Become a member, get a chance to win Ijeoma Oluo’s brand new book!
OH WHY HELLO THERE!
This Friday, we have some spectacular news.
Ijeoma Oluo — Establishment editor-at-large and activist-writer extraordinaire — has released her new book, So You Want To Talk About Race.
IN ORDER TO PROPERLY CELEBRATE, WE’RE THRILLED TO ANNOUNCE …
THE FIRST THREE HUMANS TO BECOME AN ESTABLISHMENT MEMBER WILL GET A FREE SIGNED COPY!
It’s already being called “a clear and candid contribution to an essential conversation…”
Read her latest piece below! And get your hands on her book to help shift America’s dialogue on race.
With love + rage,
Co-founder | Creative Director
By Ijeoma Oluo
If you wouldn’t dream of coercing a dude against his will to hang out with you and still call it a ‘fun hang-out session,’ why would you coerce a woman to sleep with you and still call it consensual sex? Why don’t women get the same basic respect in sexual intimacy that you afford your bros while watching the game?
Is that the type of man you want to be?
A man who thinks that spending an evening feeling sexually frustrated over being aroused by a woman while not being able to have sex is the worst possible outcome for a sexual encounter.
A man who would settle for a woman leaving a sexual encounter with them feeling violated, hurt, and betrayed, rather than have no sexual encounter with that woman at all.
By Sonora Jha
What we need to talk about are the cultural conversations rising up around the Ansari incident. What we need to talk about is training men to read women the way women have been trained to read men.
What my son must know — and what I addressed directly with him — is that none of this is as difficult as the men around him might be saying it is. It’s actually quite easy. Girls are raised into womanhood with a thorough understanding of men’s motivations and cues.
Through warnings and whispers, through fables and giggles, we are tutored rigorously on what men will want — in the best, non-violent iterations, they will want your body, they will want your loyalty, they will want your food, they will want you to smile and cheer them on and tell them they make you happy.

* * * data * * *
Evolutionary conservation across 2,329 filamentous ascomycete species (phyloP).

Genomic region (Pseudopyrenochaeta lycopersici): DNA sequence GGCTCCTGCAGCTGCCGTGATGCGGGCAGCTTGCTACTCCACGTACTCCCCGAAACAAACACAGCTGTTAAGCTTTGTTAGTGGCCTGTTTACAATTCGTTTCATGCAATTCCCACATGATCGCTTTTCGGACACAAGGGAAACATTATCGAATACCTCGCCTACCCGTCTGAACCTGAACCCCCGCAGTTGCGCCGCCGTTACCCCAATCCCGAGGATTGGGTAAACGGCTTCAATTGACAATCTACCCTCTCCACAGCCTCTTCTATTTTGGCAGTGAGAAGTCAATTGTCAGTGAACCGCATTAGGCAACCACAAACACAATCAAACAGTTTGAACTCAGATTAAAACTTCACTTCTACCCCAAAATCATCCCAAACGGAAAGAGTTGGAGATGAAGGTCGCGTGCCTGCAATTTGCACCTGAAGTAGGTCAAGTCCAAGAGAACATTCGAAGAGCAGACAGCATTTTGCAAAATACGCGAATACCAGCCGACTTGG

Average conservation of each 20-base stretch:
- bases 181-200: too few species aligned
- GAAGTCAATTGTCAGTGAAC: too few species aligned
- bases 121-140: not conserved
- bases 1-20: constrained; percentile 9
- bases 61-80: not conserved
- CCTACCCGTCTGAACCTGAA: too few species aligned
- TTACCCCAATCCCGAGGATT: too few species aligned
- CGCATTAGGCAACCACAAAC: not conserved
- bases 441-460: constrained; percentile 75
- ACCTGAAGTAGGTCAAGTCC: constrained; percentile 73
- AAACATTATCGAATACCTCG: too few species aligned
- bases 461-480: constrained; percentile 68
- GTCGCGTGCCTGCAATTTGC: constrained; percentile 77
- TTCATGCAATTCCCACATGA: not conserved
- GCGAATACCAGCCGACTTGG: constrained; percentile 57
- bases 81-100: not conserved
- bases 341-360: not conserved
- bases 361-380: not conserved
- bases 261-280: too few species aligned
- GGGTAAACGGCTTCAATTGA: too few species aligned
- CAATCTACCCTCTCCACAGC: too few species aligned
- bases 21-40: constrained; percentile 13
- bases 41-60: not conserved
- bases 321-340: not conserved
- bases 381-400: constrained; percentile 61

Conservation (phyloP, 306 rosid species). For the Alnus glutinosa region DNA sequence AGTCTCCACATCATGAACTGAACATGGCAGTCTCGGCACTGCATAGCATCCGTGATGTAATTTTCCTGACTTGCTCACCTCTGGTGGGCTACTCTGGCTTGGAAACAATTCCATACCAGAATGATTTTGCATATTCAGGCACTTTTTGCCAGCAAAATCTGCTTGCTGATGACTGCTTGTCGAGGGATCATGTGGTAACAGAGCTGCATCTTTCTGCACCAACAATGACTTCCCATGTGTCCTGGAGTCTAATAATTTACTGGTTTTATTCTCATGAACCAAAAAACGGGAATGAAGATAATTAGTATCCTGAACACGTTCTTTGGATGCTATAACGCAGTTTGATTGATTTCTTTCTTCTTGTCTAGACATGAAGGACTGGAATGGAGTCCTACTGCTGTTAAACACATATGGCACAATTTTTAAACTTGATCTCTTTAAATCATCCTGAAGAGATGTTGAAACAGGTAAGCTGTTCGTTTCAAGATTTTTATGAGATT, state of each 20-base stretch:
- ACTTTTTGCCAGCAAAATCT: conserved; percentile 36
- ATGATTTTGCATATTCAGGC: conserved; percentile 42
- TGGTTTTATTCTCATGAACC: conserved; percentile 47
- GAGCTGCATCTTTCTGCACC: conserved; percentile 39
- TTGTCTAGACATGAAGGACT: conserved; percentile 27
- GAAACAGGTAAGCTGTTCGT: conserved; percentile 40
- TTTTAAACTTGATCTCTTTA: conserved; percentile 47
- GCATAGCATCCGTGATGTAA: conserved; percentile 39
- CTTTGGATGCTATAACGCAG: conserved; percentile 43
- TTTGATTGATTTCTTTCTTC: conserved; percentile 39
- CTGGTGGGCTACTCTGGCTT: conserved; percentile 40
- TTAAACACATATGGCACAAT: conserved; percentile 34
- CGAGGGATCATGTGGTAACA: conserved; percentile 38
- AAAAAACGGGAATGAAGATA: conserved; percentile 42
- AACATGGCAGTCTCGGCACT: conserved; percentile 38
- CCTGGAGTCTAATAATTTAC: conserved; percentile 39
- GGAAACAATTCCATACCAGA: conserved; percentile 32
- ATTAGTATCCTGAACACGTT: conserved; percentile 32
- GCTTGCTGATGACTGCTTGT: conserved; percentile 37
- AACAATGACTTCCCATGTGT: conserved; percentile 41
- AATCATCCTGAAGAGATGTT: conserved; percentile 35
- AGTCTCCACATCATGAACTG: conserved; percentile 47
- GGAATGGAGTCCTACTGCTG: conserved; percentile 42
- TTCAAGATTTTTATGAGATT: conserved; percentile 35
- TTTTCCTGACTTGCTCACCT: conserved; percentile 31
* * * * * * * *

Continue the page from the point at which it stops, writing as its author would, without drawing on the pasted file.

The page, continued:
For generations, we have been lined up during training sessions and then sent forth to laugh heartily at their jokes, raise their children, starve our bodies into attractiveness, and fake our orgasms.
By Katie Tandy
Can you talk a bit about the evolving role of religion and faith in your life…there is a tremendous amount of religious wrestling and imagery in this poetry collection.
“I am trying to parallel this idea of faith and whatever God is…and say it’s more resonant and more omnipotent in rural places because of the amount of actual space that faith can take up.
But also in the fact that rural places mean poverty and poverty comes with an assumed sense of devote-ness. The world isn’t giving you anything…so that must be the lord’s way.
I want to show how religion and poverty inform and touch upon one another in a way that is so starkly American.”
By Tauriq Moosa
White supremacy is a helluva drug, but the cure is not to dive in to another illusion. While it’s good and encouraging to celebrate African greatness, it’s also important not to lose sight of African countries’ historical oppression, and the white supremacy it’s directly linked to.
I live in South Africa. There are no perfect countries anywhere in the world, of course — but our issues are distinctly connected to the scars of European colonialism.
This is why I don’t particularly care about Trump’s opinion of the countries themselves, but about how this opinion harmonizes with the dehumanization of an entire people — and how, ironically, this hatred comes from the same place that brought African countries here in the first place.
By Andrea Barrica
As a sex educator, I’ve heard this story hundreds of times. It used to be my story, too.
The thing about bad, one-sided sex is that you can be sexually active for years and not realize how bad or one-sided it is — that you’re missing out on a wide array of joy and pleasure. I grew up in a conservative, religious family, and not once did anyone ever tell me that sex… should feel good. I was taught that men would try to get sex from me, and that my job was to say “no” and protect my virginity.
While recent accounts about Aziz Ansari and the greater #MeToo movement have started a long overdue and deeply necessary conversation about harassment, coercion, abuse, and our culture around sex, it lacks a critical element: any meaningful discussion of pleasure.